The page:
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Floyd Mayweather Jr. moves on in absence of fight with Pacquiao

The boxer has turned his attention to a bout with Miguel Cotto in Las Vegas on May 5. But he's also due to begin a 90-day jail sentence.

April 25, 2012|Bill Dwyre
  • Floyd Mayweather Jr. works out in front of members of the media during a training session on Tuesday. Mayweather will fight Miguel Cotto on May 5.
Floyd Mayweather Jr. works out in front of members of the media during a training… (Julie Jacobson / Associated…)

LAS VEGAS — The two prime ribs of boxing, Floyd Mayweather Jr. and Manny Pacquiao, continue to create their sizzle separately.

Their fight of the century, any century, seems to be going the way of the Edsel and the eight-track tape. Passage of time doesn't heal all, but it sure does dull things.

It is Mayweather's time now. Boxing is nothing if not a huge attention grab, and Mayweather is in the center ring of the circus he so deeply loves. He will fight Miguel Cotto at the MGM Grand here May 5, and that correctly has the current spotlight. The bright lights will turn Pacquiao's way when he returns from the Philippines for a June 9 bout against Palm Springs' Timothy Bradley.

Earlier this week at Mayweather's gym, not far from the Strip, it was time to catch up with the most hated, beloved, despised and admired athlete of our time. There was virtually no talk of Pacquiao — perhaps even the media have quit caring, with fans soon to follow — and the only elephant in the room was Mayweather's pending 90-day jail sentence.

That will start June 1 and was allowed to be delayed until after his fight with Cotto by a Las Vegas judge who cited the need for the city's economy to have this fight.

So, it was back to hyping and selling, which Mayweather does as well as anybody who has ever laced up boxing gloves, with the obvious exception of Muhammad Ali. The jail time stuff, the result of a domestic violence case, was analyzed and rationalized by those around him.

"It's not about rehabbing his image," said Leonard Ellerbe, his business manager. "We'll just go on."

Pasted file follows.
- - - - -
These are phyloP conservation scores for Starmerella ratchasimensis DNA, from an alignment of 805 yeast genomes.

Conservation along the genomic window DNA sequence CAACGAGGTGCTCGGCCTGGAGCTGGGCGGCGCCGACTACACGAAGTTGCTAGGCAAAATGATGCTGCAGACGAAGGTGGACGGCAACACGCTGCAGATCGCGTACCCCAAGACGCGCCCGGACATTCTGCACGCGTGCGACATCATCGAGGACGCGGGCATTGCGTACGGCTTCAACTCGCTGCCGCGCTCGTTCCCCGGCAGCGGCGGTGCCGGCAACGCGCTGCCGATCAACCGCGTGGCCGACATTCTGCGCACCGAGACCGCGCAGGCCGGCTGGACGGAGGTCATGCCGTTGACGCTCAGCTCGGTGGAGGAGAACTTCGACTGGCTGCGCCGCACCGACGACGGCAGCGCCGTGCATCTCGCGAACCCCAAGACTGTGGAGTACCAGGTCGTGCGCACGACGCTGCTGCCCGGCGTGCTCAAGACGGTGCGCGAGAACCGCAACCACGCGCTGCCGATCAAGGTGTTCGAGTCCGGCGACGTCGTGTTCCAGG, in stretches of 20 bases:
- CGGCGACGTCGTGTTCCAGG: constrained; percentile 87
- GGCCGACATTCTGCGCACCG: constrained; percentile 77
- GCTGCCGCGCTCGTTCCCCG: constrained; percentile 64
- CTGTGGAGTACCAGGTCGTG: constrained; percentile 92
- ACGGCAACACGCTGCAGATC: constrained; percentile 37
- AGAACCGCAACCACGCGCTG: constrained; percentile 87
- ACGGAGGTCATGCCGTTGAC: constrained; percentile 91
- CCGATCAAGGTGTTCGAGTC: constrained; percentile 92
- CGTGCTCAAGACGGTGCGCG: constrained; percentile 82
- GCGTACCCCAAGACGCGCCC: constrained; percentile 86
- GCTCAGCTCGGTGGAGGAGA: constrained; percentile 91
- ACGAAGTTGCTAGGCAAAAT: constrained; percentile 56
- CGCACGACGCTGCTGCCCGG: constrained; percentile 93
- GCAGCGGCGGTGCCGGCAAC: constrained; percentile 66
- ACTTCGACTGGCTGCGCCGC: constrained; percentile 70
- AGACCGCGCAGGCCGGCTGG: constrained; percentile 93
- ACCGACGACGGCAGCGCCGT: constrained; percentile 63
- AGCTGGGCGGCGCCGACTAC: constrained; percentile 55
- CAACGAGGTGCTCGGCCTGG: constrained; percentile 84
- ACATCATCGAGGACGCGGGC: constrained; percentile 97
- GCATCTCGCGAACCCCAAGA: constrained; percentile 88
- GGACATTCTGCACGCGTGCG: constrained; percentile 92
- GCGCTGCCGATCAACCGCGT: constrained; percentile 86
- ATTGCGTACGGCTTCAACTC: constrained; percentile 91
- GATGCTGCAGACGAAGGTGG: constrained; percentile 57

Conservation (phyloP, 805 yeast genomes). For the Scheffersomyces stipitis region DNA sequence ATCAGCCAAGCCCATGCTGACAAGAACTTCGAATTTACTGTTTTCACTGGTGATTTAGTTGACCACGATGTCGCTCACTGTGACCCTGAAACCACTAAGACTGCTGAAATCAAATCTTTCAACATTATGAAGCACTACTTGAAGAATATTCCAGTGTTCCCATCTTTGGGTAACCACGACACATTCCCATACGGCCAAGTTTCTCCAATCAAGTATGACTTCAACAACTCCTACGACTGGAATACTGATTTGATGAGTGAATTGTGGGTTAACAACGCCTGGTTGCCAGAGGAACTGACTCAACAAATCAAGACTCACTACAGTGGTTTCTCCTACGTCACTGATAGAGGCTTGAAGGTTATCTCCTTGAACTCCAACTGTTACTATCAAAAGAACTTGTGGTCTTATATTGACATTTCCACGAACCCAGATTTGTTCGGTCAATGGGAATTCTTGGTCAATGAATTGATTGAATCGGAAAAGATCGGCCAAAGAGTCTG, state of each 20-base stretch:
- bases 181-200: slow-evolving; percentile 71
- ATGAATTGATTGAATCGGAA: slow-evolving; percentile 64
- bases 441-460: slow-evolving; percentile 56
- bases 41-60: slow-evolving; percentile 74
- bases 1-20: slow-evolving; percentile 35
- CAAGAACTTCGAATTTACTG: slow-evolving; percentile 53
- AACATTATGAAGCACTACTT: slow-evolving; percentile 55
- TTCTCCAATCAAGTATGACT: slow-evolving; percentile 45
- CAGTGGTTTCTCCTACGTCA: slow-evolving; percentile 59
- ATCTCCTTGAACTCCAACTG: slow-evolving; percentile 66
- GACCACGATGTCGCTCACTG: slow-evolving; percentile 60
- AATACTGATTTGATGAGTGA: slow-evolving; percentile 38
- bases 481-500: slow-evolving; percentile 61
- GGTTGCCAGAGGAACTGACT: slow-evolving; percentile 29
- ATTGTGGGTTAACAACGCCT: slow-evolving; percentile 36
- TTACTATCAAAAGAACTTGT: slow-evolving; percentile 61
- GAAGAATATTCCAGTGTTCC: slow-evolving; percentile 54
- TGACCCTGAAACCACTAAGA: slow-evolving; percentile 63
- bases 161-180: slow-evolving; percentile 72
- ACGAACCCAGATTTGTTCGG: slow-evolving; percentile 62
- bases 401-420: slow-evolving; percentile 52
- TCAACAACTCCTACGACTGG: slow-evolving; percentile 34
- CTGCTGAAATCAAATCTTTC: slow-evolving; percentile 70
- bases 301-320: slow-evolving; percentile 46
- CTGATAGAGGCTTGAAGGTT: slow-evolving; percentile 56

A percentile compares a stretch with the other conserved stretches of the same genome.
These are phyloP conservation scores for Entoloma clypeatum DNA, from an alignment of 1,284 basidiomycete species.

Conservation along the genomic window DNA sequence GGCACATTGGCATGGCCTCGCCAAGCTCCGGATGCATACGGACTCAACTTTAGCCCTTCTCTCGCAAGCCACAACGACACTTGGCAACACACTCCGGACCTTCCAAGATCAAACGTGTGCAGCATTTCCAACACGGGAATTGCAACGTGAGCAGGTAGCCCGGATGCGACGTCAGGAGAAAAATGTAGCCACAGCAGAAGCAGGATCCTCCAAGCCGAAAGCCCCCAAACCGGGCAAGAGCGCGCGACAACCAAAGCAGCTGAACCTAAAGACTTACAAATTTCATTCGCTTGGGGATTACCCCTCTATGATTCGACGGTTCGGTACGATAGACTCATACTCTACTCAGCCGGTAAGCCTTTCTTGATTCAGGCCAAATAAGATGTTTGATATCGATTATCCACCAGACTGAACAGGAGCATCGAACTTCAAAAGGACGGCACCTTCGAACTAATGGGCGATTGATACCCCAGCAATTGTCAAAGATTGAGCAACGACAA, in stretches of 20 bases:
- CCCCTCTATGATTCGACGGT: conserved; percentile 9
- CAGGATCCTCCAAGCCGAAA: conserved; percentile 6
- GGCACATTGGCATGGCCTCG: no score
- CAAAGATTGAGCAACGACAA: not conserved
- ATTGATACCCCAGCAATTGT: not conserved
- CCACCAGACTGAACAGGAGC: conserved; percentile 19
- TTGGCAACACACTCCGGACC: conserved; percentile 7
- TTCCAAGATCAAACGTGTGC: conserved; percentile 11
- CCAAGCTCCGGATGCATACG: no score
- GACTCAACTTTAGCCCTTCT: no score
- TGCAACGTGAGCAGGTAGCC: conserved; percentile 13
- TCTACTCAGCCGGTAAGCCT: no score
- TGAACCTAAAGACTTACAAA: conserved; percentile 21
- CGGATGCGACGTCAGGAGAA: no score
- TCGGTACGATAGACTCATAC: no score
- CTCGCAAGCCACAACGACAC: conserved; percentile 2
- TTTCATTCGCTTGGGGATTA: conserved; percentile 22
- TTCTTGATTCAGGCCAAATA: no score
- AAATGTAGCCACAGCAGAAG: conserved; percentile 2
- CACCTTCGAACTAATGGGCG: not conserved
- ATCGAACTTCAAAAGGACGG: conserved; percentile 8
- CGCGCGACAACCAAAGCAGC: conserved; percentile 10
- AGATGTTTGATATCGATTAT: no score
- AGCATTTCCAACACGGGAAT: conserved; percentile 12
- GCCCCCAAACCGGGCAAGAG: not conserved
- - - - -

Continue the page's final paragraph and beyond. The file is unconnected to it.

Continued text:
Richard Schaefer of Golden Boy Promotions, one of Mayweather's administrators, agreed: "The fans, the public, know him. In America, people move on."

Mayweather himself, when asked about his upcoming incarceration, said, "I don't want to even think about that. My mind-set in life is that it is gonna be what it is gonna be."

Mayweather is 35, but the number he really likes is 42-0, his pro boxing record. Some say that zero after the 42 is, more than anything else, the fly in the ointment of the Pacquiao fight. Nobody really knows nor does anybody deny that Mayweather, love him or hate him, is a superb boxer. Cotto, at 154 pounds and clearly a bigger fighter than Mayweather has taken on since Oscar De La Hoya exactly five years ago May 5, is considered a dangerous opponent.

"Anybody who doesn't think that is foolish," Ellerbe said.

But Mayweather sniffed at the talk of Cotto's reinventing himself after a devastating loss to Antonio Margarito in the summer of 2008.

"Shane Mosley said he had reinvented himself after he beat Margarito," Mayweather said, "and you saw what happened when he fought me. There are 42 of those guys out there."

The time to the end of the bright lights for Mayweather is certainly not measured in decades, and there seemed a glimmer of recognition of that with Team Mayweather this time. Ellerbe talked about the charity and community service Mayweather does that is never made public. Among the quiet gestures he has made are bailing out the National Golden Gloves effort and paying for the recent funerals of fellow ring champions Genaro Hernandez and Joe Frazier.

But it is still tough to get all gooey and warm about Mayweather, who has a remarkable fan base and has grown that by leaps and bounds with his pre-fight appearances on the fake documentary/infomercial "24/7." He calls his appearances "You-Must-Watch TV." And there is no arguing that he is a compelling character. But on one "24/7" before his fight with Victor Ortiz in September, he went on a tirade against his father that went on so long and was so vitriolic that it made your skin crawl. Even Schaefer admitted that one was uncomfortable to watch.

There also continues to be some lack of a sense of reality in the Mayweather camp. Ellerbe, while citing the many causes to which Mayweather has contributed, pointed to one that helped "children of battered and abused mothers."

Isn't that what Mayweather is going to jail for?

Still, it was a calmer, friendlier, more in-control Mayweather who chatted with the media — two newspaper guys and 600 or so people who descended like locusts with cameras, zoom lenses, iPhones, smartphones, dumbphones, Pinkphones, Purplephones and anything else that had a lens and a button to push.

Mayweather mentioned the fans who are turned off by his antics on "24/7."

"Some of the people will never get it," he said. "In the sport of boxing, when you get to this level, it becomes a business. You've got to put [rear ends] in the seats."

Ellerbe said his fighter is "a rock star" and "one of the most despised and most talented athletes in the world."

Schaefer said Mayweather has fans and haters and "they feed off each other."

Mayweather said he is a fighter "who backs up his words."

Schaefer expects the Mayweather-Cotto fight to be the second biggest pay-per-view event since Mayweather-De La Hoya.

In boxing, that's the most important statement of all.

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